**This blog is part of a sustainability series written by student members of the BSOS Sustainability Task Force. To find out more about the task force, click here.**
Written by: Nikki Waxman
Lack of raw food is a problem plaguing UMD students. Our campus is so developed that there is no space for a supermarket accessible to students within walking distance, or even within a mile. As a result, it is hard to get raw food, let alone locally grown or organic food while living close to campus. Living in a dorm, most underclassmen are relegated to seeking food at the diner, or restaurants on Route One and at Stamp. Even with access to proper cooking facilities and food, the process of acquiring food and preparing it is too much for students prioritizing their midterms, internships, and homework, etc. That forces students to choose between prioritizing their diet or their career success. Fortunately, students do have some opportunities in the form of the farmer’s markets on campus on Wednesdays and in the City of College Park on Sundays during the growing season, and CSAs (Community Supported Agriculture) that deliver to home.
Agriculture is not only a major consumer of resources, but it is also a large contributor to global warming and environmental degradation. Agriculture is responsible for 70% of freshwater consumption in the United States, and as freshwater becomes increasingly scarce, conserving our water resources is becoming more important than ever. Additionally, with the rise of the global population, food resources are becoming scarce. people. The United Nations released a report in 2006 warning of the alarming environmental impacts of meat consumption, and urging people towards a more sustainable plant-based diet.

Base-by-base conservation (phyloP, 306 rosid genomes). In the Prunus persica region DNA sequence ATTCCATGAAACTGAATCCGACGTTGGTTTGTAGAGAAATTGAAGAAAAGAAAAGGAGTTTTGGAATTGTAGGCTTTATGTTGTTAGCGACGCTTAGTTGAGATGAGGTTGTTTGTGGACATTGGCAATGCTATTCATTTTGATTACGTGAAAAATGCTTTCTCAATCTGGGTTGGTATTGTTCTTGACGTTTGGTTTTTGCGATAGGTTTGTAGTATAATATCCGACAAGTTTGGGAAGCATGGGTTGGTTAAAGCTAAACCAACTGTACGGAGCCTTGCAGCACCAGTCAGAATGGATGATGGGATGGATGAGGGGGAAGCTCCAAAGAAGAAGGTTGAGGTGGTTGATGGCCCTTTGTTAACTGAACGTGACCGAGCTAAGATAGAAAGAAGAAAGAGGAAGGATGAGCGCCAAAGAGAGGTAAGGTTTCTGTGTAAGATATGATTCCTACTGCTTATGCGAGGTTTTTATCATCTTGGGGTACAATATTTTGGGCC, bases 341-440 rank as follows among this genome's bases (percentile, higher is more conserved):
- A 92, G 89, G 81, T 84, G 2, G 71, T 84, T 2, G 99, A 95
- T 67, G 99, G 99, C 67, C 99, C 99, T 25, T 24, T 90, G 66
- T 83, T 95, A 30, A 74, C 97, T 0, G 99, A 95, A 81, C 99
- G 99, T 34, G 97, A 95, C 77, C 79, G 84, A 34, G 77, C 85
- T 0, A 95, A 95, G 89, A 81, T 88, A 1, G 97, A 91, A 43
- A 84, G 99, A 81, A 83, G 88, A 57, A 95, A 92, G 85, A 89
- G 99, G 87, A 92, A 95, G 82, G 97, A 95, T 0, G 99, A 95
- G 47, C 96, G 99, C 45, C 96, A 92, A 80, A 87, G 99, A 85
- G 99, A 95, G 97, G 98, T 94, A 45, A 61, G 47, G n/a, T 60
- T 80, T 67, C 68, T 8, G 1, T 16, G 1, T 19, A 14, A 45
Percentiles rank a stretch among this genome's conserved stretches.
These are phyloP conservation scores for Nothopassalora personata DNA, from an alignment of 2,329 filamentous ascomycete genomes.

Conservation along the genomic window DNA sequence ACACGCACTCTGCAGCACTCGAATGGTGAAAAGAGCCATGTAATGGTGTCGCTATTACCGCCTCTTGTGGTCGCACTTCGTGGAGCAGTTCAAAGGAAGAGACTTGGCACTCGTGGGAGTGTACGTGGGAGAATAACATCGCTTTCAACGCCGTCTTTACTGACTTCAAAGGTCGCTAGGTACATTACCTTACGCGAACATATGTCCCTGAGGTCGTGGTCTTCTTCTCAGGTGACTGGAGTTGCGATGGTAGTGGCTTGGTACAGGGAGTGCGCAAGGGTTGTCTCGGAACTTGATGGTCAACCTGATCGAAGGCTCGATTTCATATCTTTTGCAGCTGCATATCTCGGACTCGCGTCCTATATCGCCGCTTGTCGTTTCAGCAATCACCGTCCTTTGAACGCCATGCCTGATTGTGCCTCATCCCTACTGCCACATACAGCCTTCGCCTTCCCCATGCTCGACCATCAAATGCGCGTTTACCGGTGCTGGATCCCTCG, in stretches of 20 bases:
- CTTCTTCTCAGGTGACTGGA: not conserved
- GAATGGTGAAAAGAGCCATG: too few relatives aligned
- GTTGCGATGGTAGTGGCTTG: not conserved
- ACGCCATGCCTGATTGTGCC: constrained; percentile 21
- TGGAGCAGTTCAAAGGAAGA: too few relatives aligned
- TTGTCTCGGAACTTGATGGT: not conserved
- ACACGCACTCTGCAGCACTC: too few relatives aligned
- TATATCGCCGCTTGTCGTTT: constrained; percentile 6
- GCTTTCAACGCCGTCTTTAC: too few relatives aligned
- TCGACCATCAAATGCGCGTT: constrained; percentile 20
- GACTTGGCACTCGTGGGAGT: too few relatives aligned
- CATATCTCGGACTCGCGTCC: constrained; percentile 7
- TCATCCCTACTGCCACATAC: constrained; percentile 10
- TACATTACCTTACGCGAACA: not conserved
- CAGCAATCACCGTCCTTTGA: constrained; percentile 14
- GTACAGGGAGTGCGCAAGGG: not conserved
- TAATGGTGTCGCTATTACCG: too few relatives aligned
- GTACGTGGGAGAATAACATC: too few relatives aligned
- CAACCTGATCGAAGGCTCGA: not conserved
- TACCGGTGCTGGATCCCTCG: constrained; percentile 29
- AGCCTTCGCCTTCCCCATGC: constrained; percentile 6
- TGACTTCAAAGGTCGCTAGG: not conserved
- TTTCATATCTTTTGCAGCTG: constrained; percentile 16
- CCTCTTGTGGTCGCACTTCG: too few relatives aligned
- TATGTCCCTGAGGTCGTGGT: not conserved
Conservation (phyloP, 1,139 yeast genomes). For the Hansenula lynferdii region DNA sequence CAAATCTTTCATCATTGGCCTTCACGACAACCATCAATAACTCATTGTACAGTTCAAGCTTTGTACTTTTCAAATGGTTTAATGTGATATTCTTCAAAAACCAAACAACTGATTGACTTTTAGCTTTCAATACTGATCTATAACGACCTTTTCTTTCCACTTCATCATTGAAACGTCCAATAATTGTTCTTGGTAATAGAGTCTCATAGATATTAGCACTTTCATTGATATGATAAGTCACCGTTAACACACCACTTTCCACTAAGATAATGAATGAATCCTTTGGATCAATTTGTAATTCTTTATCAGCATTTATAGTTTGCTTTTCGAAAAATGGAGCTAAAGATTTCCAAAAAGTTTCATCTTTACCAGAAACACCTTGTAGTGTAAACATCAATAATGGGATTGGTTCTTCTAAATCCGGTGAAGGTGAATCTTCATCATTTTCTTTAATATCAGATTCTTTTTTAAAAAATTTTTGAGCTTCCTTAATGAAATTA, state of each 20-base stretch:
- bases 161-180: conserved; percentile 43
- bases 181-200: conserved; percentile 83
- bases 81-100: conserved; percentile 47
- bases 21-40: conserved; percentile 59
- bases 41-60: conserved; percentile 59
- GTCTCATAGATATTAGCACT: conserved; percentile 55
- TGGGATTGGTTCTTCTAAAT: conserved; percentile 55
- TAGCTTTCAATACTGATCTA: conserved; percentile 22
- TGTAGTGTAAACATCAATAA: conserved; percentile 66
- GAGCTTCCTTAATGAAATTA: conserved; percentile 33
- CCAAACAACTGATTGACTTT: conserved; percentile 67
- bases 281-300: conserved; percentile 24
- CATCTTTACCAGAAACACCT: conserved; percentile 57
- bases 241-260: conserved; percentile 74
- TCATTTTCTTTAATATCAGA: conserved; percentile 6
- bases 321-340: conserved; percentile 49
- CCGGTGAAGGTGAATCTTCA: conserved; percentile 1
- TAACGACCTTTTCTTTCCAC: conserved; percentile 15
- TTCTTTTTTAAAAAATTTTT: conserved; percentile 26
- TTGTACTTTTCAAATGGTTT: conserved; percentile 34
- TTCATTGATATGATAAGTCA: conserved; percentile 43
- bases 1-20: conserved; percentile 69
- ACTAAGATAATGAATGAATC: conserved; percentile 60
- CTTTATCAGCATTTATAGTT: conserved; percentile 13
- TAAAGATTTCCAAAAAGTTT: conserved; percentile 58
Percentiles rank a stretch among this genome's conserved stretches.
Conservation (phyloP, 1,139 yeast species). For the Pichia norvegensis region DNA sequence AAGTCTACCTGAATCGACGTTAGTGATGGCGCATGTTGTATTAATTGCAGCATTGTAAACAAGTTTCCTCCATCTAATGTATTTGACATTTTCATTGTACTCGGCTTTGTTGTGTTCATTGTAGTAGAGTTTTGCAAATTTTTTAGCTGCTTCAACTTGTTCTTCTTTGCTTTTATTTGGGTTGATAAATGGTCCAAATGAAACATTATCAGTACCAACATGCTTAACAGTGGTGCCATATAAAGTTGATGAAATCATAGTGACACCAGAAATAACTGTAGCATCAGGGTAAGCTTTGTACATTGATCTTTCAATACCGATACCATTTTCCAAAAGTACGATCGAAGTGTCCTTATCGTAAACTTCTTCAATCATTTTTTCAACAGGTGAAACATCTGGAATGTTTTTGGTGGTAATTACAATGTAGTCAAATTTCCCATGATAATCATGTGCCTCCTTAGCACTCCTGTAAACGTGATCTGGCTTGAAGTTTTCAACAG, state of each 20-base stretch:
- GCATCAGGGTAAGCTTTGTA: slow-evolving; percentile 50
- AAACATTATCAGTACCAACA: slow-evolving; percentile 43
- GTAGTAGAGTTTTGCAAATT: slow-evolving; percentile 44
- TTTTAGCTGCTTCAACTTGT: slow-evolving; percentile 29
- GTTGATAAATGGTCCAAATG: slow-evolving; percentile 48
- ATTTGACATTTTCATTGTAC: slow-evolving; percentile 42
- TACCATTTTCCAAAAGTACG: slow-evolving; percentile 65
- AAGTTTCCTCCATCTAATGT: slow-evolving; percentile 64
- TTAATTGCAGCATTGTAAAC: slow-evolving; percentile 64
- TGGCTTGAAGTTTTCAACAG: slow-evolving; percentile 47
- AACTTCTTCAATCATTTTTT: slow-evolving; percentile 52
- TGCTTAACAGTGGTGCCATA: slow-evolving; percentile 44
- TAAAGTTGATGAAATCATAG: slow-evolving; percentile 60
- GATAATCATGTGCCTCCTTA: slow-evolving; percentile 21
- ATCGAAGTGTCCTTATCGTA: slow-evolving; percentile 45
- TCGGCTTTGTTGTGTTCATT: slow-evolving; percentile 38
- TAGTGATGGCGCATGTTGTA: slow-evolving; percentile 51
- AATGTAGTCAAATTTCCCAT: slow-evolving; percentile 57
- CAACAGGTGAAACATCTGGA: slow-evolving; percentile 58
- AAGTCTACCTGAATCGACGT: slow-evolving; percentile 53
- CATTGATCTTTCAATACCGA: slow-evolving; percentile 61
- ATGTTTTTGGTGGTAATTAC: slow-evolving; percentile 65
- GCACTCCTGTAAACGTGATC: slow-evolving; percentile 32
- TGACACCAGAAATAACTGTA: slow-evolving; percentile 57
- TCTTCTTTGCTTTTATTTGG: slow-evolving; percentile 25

The impacts of the industrial agricultural system make it an unsustainable way to grow our food over the long term. Some of the worst of these impacts include; Monoculture, the use of chemical inputs, and the use of antibiotics. Monoculture involves the use of only one species over an area such as the huge swathes of corn throughout the midwest. Monoculture reduces the biodiversity not only on the farm but also in the surrounding areas as diversity of birds and beneficial insects decline. It’s also a problem because using one species quickly depletes soil of the nutrients that plant needs and can leave it vulnerable to erosion. Monoculture farms are also more vulnerable to certain weeds and insect pests. This makes farmers rely heavily on chemical inputs such as fertilizers and pesticides. Chemical fertilizer runoff and waste from concentrated animal feeding operations pollute nearby water bodies and often create oxygen-deprived “dead zones”. These concentrated feeding operations have also been known to overuse antibiotics which is leading to the development of super resistant bacteria.
Cutting out just a little meat from out of the diet would be enough to warrant a change in the market for vegetables in College Park. Information on how our diet affects our health is easier to get than ever before because the Internet has become almost omnipresent. It is now time for the citizens of College Park to make wiser decisions about what we eat and to demand wider accessibility of raw food.